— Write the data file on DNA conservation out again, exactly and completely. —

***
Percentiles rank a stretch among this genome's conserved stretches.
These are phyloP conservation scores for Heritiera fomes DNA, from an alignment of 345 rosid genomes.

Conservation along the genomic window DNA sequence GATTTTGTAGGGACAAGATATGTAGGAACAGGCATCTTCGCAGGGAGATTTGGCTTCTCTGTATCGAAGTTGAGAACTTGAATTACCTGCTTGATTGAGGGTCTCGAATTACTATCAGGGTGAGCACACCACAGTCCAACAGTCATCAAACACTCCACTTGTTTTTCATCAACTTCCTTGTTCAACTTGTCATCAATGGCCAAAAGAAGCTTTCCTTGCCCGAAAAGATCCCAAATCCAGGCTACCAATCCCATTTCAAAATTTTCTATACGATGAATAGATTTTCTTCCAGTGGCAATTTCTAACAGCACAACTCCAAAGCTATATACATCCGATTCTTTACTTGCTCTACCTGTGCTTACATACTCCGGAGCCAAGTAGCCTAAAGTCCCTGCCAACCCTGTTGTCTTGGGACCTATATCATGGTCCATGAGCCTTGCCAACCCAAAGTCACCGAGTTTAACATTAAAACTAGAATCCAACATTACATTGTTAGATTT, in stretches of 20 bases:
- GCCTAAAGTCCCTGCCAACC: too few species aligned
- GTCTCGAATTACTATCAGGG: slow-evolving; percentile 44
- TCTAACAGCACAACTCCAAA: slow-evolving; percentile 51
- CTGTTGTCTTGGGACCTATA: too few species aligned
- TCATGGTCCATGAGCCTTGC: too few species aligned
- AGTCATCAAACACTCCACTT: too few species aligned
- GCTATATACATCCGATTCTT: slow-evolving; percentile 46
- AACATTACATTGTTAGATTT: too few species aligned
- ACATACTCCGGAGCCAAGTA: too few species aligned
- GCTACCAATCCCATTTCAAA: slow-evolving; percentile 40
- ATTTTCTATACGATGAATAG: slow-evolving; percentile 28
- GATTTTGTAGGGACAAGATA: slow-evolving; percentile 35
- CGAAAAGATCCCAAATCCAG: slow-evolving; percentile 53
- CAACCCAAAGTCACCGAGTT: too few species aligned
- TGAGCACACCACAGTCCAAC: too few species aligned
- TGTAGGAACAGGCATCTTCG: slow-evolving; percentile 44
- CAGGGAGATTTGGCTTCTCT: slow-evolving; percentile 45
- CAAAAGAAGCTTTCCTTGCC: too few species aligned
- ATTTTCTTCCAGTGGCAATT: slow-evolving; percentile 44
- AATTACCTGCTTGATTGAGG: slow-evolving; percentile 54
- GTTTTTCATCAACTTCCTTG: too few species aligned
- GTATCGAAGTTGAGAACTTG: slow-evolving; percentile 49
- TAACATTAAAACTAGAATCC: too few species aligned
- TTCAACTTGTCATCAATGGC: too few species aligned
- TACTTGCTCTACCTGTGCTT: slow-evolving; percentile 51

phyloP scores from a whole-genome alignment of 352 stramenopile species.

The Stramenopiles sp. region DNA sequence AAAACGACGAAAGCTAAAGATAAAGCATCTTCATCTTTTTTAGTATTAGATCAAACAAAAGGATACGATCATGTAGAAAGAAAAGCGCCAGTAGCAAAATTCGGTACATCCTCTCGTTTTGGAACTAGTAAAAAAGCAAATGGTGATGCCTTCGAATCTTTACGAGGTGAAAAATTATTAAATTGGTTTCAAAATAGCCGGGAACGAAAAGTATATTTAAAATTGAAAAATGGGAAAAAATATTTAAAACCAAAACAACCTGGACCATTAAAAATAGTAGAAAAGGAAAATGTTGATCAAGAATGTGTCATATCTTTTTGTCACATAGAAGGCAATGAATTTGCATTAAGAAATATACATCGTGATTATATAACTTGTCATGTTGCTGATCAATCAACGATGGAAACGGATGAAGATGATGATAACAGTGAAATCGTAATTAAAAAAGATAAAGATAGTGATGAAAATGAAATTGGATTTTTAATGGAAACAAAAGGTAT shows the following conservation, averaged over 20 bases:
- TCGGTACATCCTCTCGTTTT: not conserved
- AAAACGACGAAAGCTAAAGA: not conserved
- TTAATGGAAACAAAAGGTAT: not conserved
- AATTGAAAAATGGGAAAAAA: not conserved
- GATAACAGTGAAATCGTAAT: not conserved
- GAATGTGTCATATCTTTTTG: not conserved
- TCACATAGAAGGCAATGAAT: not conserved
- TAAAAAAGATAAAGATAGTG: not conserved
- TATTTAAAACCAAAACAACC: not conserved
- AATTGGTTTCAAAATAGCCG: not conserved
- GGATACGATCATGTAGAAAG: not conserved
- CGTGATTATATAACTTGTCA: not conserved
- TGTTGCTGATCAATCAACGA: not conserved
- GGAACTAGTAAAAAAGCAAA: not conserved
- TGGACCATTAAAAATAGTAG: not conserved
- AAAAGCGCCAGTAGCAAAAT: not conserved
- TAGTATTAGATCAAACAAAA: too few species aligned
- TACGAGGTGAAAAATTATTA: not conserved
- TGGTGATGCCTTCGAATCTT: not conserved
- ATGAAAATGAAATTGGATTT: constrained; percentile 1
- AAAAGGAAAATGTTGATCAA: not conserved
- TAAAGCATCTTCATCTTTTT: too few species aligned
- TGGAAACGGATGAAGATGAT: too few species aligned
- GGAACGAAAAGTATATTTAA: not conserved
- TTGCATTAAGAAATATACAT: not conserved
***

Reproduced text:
Percentiles rank a stretch among this genome's conserved stretches.
These are phyloP conservation scores for Heritiera fomes DNA, from an alignment of 345 rosid genomes.

Conservation along the genomic window DNA sequence GATTTTGTAGGGACAAGATATGTAGGAACAGGCATCTTCGCAGGGAGATTTGGCTTCTCTGTATCGAAGTTGAGAACTTGAATTACCTGCTTGATTGAGGGTCTCGAATTACTATCAGGGTGAGCACACCACAGTCCAACAGTCATCAAACACTCCACTTGTTTTTCATCAACTTCCTTGTTCAACTTGTCATCAATGGCCAAAAGAAGCTTTCCTTGCCCGAAAAGATCCCAAATCCAGGCTACCAATCCCATTTCAAAATTTTCTATACGATGAATAGATTTTCTTCCAGTGGCAATTTCTAACAGCACAACTCCAAAGCTATATACATCCGATTCTTTACTTGCTCTACCTGTGCTTACATACTCCGGAGCCAAGTAGCCTAAAGTCCCTGCCAACCCTGTTGTCTTGGGACCTATATCATGGTCCATGAGCCTTGCCAACCCAAAGTCACCGAGTTTAACATTAAAACTAGAATCCAACATTACATTGTTAGATTT, in stretches of 20 bases:
- GCCTAAAGTCCCTGCCAACC: too few species aligned
- GTCTCGAATTACTATCAGGG: slow-evolving; percentile 44
- TCTAACAGCACAACTCCAAA: slow-evolving; percentile 51
- CTGTTGTCTTGGGACCTATA: too few species aligned
- TCATGGTCCATGAGCCTTGC: too few species aligned
- AGTCATCAAACACTCCACTT: too few species aligned
- GCTATATACATCCGATTCTT: slow-evolving; percentile 46
- AACATTACATTGTTAGATTT: too few species aligned
- ACATACTCCGGAGCCAAGTA: too few species aligned
- GCTACCAATCCCATTTCAAA: slow-evolving; percentile 40
- ATTTTCTATACGATGAATAG: slow-evolving; percentile 28
- GATTTTGTAGGGACAAGATA: slow-evolving; percentile 35
- CGAAAAGATCCCAAATCCAG: slow-evolving; percentile 53
- CAACCCAAAGTCACCGAGTT: too few species aligned
- TGAGCACACCACAGTCCAAC: too few species aligned
- TGTAGGAACAGGCATCTTCG: slow-evolving; percentile 44
- CAGGGAGATTTGGCTTCTCT: slow-evolving; percentile 45
- CAAAAGAAGCTTTCCTTGCC: too few species aligned
- ATTTTCTTCCAGTGGCAATT: slow-evolving; percentile 44
- AATTACCTGCTTGATTGAGG: slow-evolving; percentile 54
- GTTTTTCATCAACTTCCTTG: too few species aligned
- GTATCGAAGTTGAGAACTTG: slow-evolving; percentile 49
- TAACATTAAAACTAGAATCC: too few species aligned
- TTCAACTTGTCATCAATGGC: too few species aligned
- TACTTGCTCTACCTGTGCTT: slow-evolving; percentile 51

phyloP scores from a whole-genome alignment of 352 stramenopile species.

The Stramenopiles sp. region DNA sequence AAAACGACGAAAGCTAAAGATAAAGCATCTTCATCTTTTTTAGTATTAGATCAAACAAAAGGATACGATCATGTAGAAAGAAAAGCGCCAGTAGCAAAATTCGGTACATCCTCTCGTTTTGGAACTAGTAAAAAAGCAAATGGTGATGCCTTCGAATCTTTACGAGGTGAAAAATTATTAAATTGGTTTCAAAATAGCCGGGAACGAAAAGTATATTTAAAATTGAAAAATGGGAAAAAATATTTAAAACCAAAACAACCTGGACCATTAAAAATAGTAGAAAAGGAAAATGTTGATCAAGAATGTGTCATATCTTTTTGTCACATAGAAGGCAATGAATTTGCATTAAGAAATATACATCGTGATTATATAACTTGTCATGTTGCTGATCAATCAACGATGGAAACGGATGAAGATGATGATAACAGTGAAATCGTAATTAAAAAAGATAAAGATAGTGATGAAAATGAAATTGGATTTTTAATGGAAACAAAAGGTAT shows the following conservation, averaged over 20 bases:
- TCGGTACATCCTCTCGTTTT: not conserved
- AAAACGACGAAAGCTAAAGA: not conserved
- TTAATGGAAACAAAAGGTAT: not conserved
- AATTGAAAAATGGGAAAAAA: not conserved
- GATAACAGTGAAATCGTAAT: not conserved
- GAATGTGTCATATCTTTTTG: not conserved
- TCACATAGAAGGCAATGAAT: not conserved
- TAAAAAAGATAAAGATAGTG: not conserved
- TATTTAAAACCAAAACAACC: not conserved
- AATTGGTTTCAAAATAGCCG: not conserved
- GGATACGATCATGTAGAAAG: not conserved
- CGTGATTATATAACTTGTCA: not conserved
- TGTTGCTGATCAATCAACGA: not conserved
- GGAACTAGTAAAAAAGCAAA: not conserved
- TGGACCATTAAAAATAGTAG: not conserved
- AAAAGCGCCAGTAGCAAAAT: not conserved
- TAGTATTAGATCAAACAAAA: too few species aligned
- TACGAGGTGAAAAATTATTA: not conserved
- TGGTGATGCCTTCGAATCTT: not conserved
- ATGAAAATGAAATTGGATTT: constrained; percentile 1
- AAAAGGAAAATGTTGATCAA: not conserved
- TAAAGCATCTTCATCTTTTT: too few species aligned
- TGGAAACGGATGAAGATGAT: too few species aligned
- GGAACGAAAAGTATATTTAA: not conserved
- TTGCATTAAGAAATATACAT: not conserved